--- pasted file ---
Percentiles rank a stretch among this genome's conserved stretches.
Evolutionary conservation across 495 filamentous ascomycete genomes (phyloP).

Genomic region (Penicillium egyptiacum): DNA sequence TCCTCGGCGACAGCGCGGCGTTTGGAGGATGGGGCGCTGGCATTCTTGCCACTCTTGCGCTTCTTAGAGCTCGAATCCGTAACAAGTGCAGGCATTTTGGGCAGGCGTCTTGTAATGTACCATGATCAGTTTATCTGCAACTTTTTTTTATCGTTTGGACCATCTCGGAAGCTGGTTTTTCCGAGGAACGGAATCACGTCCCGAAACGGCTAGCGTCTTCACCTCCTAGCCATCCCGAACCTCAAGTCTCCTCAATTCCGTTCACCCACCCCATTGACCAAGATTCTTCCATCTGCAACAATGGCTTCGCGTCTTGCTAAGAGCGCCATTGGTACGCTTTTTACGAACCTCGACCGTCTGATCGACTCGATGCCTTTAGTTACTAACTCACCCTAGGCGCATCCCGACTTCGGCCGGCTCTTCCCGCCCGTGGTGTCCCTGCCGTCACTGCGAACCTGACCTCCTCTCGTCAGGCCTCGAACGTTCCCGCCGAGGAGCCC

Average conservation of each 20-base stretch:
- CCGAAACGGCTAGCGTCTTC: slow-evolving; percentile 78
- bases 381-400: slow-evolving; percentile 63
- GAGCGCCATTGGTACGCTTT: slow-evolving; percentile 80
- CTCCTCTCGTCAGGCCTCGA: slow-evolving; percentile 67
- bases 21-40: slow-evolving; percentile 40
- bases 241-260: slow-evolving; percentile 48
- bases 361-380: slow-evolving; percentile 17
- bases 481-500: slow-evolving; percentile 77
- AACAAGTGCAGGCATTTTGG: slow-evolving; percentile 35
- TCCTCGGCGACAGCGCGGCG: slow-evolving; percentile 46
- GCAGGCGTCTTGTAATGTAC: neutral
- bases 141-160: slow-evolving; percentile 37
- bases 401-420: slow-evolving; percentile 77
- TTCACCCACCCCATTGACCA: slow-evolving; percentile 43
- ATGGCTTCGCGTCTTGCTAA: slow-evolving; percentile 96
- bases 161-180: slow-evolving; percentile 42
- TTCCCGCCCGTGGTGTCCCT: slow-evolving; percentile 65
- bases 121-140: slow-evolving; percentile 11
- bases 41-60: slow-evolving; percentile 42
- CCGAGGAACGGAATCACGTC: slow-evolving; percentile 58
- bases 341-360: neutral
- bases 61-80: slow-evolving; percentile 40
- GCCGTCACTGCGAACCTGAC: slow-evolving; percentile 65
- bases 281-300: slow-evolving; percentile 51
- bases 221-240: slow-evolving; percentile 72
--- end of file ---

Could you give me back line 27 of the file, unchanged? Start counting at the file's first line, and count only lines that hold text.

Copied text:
- GCCGTCACTGCGAACCTGAC: slow-evolving; percentile 65